Head Coach of the South Carolina Gamecocks, 2017 and 2022 NCAA Champions; Naismith Hall of Fame basketball player and coach; five-time WNBA all-star; advocate for gender and racial equality
There are billions of people in this world, but there is only one Dawn Staley. Certainly, the accomplishments Staley has achieved during her decades-long basketball career are significant, but her leadership goes beyond statistics and sports highlights. She is fierce, unapologetic and tenacious in using her platform to speak out against inequities, advocate for increased opportunities for women in sports, and leads with purpose. That is why she is the 2022 Billie Jean King Leadership Award recipient.
Catapulting South Carolina into the national spotlight, Staley has made the Gamecocks a mainstay in the battle for Southeastern Conference (SEC) and national championships since starting with the university in 2008. Under her leadership, the Gamecocks have reached many firsts: Staley made history as the first Black woman to win two NCAA National Championships as head coach, in addition to guiding the team to NCAA Final Fours, No. 1 rankings, SEC regular-season and tournament titles, SEC Players of the Year, National Players of the Year, WNBA No. 1 Draft pick and No. 1 recruiting classes – to name a notable few.
In her 22nd season as head coach, Staley has led her college teams to 12 25-win seasons, a total of 18 postseason appearances, two Women’s National Invitational Tournaments and 147 weeks in the Associated Press top 10, including 44 in the No. 1 spot – the sixth most number of times in the top spot in the history of that poll.
Staley is an advocate to her core. With over 30 years of experience in the spotlight, she does not hesitate to teach, speak out and hold institutions accountable for the inequities in sports and beyond. When the ‘madness’ of the NCAA’s tournament in 2021 showed glaring disparities between the women’s and men’s facilities, she used her platform to bring national attention to the issue – which went well beyond barbells and swag bags – urging the NCAA to re-evaluate how they value women. She continues speaking out to this day, calling out institutions for how they market women’s sports and how they could be doing more to create an equitable playing field for all women in sports.
While we celebrate Staley’s historic coaching milestones, let’s not forget she was an outstanding player as well. She was an integral part of the 1996 U.S. Olympic team – whose success and popularity helped pave the way for the creation of the WNBA – and is still recognized today as one of the most decorated players in the U.S. women’s basketball history. She broke out on the international scene in 1989, making her first appearance in a USA Basketball uniform as a member of the 1989 Junior World Championship Team and 15 years later played her final international game after assisting the organization to a 196-10 record. She also has quite an impressive medal collection – as an athlete she won three Olympic gold medals, two FIBA World Championship gold medals, one bronze and seven international invitational titles from 1989-2004. Flash forward to her USA Basketball coaching career, and Staley continued to land on the top podium, serving as an assistant coach on the 2008 and 2016 Olympic gold medal teams and leading the U.S. to gold in the 2020 Olympics as the head coach.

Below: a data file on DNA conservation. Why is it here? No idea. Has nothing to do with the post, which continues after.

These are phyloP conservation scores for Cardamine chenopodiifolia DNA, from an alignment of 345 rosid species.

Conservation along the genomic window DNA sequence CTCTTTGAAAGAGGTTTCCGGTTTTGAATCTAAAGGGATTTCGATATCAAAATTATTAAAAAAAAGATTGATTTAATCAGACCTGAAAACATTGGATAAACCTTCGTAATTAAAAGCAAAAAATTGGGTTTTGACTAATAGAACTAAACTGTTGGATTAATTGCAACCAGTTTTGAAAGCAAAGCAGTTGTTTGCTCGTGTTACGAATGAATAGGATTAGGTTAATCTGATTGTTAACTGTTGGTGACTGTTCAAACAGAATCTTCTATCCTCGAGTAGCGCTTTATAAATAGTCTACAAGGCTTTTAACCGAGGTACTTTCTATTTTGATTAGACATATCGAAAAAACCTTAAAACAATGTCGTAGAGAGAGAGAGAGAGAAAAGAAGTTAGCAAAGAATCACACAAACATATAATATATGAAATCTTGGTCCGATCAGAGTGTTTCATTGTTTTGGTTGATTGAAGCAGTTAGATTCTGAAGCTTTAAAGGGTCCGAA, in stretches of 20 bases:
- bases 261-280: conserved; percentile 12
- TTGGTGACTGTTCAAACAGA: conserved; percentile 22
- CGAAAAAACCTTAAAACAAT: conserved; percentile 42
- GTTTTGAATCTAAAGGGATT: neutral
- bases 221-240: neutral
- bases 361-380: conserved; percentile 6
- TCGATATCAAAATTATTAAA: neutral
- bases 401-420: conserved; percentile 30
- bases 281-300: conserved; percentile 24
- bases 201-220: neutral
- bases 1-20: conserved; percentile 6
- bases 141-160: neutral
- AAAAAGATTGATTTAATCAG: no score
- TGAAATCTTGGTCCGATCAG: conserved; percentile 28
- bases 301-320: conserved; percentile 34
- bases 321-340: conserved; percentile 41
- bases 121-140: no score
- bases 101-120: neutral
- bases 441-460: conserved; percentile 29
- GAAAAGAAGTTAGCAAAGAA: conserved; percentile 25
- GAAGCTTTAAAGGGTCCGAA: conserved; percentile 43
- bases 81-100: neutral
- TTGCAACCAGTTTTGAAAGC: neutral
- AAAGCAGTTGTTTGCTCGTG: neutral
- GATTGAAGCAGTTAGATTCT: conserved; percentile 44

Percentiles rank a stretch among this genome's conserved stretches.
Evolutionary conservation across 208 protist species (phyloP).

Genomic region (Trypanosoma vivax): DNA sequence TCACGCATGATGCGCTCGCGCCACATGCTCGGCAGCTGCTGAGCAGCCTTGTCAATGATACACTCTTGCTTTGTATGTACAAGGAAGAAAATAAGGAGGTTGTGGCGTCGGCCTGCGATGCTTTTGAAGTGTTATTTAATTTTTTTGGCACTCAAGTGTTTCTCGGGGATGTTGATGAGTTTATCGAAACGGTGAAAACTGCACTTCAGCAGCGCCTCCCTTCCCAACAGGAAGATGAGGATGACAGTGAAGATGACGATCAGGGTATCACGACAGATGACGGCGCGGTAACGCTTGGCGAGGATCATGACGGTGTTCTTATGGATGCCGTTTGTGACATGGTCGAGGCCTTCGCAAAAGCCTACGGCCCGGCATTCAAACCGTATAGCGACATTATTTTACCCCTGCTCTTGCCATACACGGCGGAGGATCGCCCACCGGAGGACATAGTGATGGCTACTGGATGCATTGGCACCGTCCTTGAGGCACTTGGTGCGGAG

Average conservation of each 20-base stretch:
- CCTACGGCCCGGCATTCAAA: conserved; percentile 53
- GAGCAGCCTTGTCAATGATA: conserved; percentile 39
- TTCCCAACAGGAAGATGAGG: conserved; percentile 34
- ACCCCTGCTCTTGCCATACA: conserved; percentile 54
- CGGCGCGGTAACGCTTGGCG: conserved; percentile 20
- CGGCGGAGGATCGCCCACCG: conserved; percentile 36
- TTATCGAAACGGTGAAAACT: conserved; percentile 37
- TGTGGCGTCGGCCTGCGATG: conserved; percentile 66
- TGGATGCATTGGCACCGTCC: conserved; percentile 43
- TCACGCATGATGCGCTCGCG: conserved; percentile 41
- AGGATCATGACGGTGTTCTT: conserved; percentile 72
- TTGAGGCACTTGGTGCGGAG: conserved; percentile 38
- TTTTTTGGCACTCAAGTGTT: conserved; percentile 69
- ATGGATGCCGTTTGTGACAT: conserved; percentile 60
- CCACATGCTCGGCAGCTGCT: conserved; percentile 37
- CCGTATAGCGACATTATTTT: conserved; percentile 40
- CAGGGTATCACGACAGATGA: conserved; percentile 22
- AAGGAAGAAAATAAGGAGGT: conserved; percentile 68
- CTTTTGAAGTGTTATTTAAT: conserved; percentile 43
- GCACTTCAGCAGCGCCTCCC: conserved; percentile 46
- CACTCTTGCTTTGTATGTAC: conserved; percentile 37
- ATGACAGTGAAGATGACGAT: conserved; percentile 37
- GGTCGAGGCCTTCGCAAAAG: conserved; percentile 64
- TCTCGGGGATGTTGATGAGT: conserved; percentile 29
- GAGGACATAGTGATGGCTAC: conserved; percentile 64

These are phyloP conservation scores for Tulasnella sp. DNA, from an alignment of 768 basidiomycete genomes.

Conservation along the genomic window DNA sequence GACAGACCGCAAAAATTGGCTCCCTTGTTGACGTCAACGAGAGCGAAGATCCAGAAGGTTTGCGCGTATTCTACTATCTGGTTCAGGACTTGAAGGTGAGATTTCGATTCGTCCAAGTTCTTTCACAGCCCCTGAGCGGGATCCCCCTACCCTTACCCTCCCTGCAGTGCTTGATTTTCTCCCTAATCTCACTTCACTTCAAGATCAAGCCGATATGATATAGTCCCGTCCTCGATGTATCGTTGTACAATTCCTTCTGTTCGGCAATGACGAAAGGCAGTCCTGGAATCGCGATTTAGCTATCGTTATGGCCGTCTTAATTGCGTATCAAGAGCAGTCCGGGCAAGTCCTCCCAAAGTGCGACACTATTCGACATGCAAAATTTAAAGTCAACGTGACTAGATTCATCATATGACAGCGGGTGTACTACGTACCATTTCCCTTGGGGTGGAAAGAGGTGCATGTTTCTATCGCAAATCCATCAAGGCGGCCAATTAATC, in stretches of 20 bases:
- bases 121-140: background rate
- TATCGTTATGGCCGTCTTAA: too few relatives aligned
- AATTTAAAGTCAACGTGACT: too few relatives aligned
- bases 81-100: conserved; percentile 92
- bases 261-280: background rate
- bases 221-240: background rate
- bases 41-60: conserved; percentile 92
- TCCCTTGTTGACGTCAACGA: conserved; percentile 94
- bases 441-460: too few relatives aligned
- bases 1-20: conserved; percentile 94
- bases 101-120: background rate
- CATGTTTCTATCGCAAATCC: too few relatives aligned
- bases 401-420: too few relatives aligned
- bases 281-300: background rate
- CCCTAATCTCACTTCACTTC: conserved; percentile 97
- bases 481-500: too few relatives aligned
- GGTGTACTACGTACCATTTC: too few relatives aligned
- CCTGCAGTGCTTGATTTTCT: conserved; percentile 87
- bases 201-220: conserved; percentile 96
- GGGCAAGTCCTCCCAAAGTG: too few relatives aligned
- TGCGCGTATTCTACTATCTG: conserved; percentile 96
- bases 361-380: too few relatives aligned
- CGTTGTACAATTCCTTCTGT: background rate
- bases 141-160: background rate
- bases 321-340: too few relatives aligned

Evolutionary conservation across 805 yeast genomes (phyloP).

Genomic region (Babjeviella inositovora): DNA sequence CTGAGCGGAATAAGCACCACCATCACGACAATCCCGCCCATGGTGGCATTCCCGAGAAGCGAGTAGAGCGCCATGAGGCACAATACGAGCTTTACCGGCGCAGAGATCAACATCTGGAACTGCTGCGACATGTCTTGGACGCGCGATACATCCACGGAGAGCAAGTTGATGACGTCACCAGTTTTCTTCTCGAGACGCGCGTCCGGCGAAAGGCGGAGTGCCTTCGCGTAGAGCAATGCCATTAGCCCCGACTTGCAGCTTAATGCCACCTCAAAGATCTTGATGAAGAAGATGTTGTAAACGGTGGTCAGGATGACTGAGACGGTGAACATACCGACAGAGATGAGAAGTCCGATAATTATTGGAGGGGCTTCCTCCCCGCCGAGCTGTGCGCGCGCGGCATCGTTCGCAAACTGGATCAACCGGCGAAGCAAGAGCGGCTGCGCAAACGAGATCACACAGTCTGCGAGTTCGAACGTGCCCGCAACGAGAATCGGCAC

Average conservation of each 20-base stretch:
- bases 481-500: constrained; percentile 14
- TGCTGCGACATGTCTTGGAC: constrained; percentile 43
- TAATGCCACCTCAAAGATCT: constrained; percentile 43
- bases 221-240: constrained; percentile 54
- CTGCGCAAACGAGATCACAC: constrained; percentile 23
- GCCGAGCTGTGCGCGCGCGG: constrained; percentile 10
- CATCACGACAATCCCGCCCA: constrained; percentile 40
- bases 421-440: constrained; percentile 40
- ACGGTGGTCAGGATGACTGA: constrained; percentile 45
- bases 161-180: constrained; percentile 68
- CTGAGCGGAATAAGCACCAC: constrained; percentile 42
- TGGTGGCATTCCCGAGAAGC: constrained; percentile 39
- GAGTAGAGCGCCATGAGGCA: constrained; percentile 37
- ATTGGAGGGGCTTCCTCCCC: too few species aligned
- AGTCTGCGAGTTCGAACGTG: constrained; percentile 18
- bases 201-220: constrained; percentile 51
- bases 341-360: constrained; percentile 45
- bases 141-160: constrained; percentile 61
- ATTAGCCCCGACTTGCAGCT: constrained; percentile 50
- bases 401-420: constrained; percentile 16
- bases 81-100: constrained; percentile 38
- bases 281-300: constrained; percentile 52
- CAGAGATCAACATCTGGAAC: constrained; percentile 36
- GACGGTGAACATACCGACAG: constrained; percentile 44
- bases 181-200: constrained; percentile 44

Following the 1996 Olympic Games, Staley joined the Richmond Rage of the ABL, one of the two women’s basketball professional leagues started in the wake of USA Basketball’s success on the world stage. After two all-star seasons with the organization, she switched leagues, beginning with the WNBA in 1999 – playing for the Charlotte Sting and Houston Comets before announcing her retirement in 2005. Following her retirement, the WNBA began awarding the Dawn Staley Community Leadership Award in 2007, honoring the player who best exemplifies the characteristics of a leader in the community in which she works and lives.
From then to now, Staley encourages her teams to be active members in their community and is the co-founder of INNERSOLE, an organization that provides new sneakers to children who are homeless and who are in need.
Staley has built her success on a foundation of discipline and vision. She’s a leader on and off the court, using her platform to encourage others to get out of their comfort zone, challenge things that they know are wrong, and not be afraid to talk about hard hitting issues in and outside of sports.